Sunday, April 29, 2012
By Noam Chomsky
"If you’re a serious revolutionary, then you are not looking for an autocratic revolution, but a popular one which will move towards freedom and democracy. That can take place only if a mass of the population are implementing it, carrying it out, and solving problems. They’re not going to undertake that commitment, understandably, unless they have discovered for themselves that there are limits to reform.
A sensible revolutionary will try to push reform to the limits, for two good reasons. First, because the reforms can be valuable in themselves. People should have an eight-hour day rather than a twelve-hour day. And in general, we should want to act in accord with decent ethical values.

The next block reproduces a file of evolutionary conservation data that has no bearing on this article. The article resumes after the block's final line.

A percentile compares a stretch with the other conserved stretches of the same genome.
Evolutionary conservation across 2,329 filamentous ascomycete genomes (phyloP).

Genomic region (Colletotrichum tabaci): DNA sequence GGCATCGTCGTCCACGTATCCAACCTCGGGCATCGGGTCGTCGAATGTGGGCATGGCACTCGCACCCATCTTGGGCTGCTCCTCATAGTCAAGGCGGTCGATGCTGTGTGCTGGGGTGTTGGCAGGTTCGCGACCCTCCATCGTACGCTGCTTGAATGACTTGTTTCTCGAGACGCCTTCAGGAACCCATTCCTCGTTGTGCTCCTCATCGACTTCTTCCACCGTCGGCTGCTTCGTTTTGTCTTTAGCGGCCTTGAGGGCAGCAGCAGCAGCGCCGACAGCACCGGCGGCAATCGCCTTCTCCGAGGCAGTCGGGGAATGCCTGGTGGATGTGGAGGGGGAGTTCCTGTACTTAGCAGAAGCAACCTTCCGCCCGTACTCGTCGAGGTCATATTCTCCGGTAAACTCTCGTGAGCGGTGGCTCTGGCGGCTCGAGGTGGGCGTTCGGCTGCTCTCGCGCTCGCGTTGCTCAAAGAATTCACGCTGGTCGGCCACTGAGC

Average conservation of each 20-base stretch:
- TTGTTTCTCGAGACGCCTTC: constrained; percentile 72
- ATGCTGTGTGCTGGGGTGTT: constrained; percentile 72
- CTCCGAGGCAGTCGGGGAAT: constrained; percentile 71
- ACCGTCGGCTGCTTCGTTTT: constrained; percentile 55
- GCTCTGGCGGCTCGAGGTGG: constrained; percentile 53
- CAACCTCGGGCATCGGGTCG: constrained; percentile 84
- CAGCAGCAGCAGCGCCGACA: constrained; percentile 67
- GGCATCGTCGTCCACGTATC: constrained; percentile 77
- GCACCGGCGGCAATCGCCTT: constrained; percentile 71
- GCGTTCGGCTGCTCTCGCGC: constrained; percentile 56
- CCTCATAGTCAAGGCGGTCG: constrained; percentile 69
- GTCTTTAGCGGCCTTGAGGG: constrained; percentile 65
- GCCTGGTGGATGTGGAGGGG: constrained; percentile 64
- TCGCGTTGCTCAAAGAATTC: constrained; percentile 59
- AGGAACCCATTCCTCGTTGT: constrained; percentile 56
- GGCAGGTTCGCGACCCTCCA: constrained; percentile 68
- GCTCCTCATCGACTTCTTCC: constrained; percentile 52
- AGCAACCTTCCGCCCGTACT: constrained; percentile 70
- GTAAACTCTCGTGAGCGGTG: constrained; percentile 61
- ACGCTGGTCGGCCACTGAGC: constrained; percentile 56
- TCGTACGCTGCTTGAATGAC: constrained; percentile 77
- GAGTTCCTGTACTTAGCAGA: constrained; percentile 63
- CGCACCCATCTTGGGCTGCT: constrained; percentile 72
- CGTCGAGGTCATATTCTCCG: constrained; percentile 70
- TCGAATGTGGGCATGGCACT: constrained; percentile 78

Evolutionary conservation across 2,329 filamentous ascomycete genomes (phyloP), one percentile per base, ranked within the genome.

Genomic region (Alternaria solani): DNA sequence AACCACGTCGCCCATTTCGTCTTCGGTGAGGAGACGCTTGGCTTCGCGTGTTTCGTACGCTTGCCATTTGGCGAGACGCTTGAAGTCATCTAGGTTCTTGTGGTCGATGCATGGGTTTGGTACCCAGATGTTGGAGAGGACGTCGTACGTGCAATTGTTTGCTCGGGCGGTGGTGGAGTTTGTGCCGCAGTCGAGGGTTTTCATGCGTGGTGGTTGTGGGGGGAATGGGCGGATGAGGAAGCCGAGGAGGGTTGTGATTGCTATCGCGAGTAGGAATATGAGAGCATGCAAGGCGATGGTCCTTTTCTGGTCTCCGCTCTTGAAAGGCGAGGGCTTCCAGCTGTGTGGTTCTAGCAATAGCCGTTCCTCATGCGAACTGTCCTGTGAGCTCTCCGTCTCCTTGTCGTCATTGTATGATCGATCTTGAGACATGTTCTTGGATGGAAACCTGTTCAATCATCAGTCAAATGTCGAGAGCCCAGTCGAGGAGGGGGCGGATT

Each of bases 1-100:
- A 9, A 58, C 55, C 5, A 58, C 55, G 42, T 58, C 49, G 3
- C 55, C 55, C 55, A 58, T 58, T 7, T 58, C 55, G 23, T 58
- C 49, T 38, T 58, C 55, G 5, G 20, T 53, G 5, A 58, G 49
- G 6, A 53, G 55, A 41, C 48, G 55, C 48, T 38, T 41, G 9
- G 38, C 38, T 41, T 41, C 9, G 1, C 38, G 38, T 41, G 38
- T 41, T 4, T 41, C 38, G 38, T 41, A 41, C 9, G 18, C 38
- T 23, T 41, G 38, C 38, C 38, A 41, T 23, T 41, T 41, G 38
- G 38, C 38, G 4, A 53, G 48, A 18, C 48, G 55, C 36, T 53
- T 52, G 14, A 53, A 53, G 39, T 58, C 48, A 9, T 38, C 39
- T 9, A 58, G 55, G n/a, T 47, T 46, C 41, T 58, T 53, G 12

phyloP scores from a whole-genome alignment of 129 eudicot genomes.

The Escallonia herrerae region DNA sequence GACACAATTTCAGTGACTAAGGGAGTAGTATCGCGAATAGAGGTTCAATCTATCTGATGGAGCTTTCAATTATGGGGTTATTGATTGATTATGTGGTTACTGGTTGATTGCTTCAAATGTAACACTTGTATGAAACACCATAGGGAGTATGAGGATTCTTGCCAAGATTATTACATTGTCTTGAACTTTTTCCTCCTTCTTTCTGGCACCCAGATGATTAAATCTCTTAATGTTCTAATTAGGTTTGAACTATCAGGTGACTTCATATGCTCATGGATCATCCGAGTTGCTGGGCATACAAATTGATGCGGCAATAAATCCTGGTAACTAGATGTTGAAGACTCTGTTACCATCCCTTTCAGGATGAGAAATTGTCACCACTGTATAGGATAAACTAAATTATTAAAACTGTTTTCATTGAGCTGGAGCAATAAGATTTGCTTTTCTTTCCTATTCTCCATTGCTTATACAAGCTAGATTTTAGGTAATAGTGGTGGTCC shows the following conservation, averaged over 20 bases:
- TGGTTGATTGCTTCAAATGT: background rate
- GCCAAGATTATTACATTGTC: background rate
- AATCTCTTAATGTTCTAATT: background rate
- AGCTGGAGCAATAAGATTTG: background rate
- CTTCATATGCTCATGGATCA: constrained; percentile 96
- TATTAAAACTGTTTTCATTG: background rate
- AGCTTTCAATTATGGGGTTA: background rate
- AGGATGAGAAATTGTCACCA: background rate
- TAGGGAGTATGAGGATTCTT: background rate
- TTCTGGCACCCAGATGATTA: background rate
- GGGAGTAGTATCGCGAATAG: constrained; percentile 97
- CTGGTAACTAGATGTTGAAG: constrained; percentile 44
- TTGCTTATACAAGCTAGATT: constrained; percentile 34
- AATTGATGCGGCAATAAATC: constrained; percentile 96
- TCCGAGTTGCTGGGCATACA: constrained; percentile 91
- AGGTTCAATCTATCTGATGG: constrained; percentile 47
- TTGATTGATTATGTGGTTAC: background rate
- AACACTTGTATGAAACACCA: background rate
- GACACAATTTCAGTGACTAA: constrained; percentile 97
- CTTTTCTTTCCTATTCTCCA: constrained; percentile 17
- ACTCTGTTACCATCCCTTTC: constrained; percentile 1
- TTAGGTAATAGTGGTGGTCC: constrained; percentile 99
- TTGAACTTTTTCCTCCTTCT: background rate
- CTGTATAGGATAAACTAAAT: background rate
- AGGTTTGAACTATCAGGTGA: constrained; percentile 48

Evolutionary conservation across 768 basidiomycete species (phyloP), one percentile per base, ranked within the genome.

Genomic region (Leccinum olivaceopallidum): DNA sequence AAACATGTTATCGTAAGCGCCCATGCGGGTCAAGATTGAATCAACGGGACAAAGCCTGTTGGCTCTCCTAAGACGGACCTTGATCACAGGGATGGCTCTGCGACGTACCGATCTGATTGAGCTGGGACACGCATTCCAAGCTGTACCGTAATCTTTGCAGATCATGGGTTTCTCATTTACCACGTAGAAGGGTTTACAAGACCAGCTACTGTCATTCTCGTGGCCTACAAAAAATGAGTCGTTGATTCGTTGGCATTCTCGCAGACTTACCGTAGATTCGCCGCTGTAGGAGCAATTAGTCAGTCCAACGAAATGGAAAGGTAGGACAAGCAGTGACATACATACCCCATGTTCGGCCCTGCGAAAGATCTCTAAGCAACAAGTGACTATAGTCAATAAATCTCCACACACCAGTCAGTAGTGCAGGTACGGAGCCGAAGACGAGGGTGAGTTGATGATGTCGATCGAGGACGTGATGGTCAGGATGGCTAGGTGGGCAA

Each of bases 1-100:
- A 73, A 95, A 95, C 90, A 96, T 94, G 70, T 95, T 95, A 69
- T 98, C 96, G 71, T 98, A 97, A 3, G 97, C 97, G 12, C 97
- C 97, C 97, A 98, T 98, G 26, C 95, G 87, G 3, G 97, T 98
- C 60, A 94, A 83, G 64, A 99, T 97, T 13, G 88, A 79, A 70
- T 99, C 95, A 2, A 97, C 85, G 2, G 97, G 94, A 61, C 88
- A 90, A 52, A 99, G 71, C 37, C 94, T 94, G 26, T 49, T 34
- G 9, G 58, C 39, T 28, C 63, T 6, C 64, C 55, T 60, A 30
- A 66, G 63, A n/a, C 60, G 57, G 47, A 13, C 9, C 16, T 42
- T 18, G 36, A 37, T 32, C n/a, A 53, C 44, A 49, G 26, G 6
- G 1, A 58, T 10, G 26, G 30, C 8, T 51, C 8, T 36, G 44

Secondly, on strategic grounds, you have to show that here are limits to reform. Perhaps sometimes the system will accommodate to needed reforms. If so, well and good. But if it won’t, then new questions arise. Perhaps that is a moment when resistance is necessary, steps to overcome the barriers to justified changes. Perhaps the time has come to resort to coercive measures in defense of rights and justice, a form of self-defense. Unless the general population recognizes such measures to be a form of self-defense, they’re not going to take part in them, at least they shouldn’t......."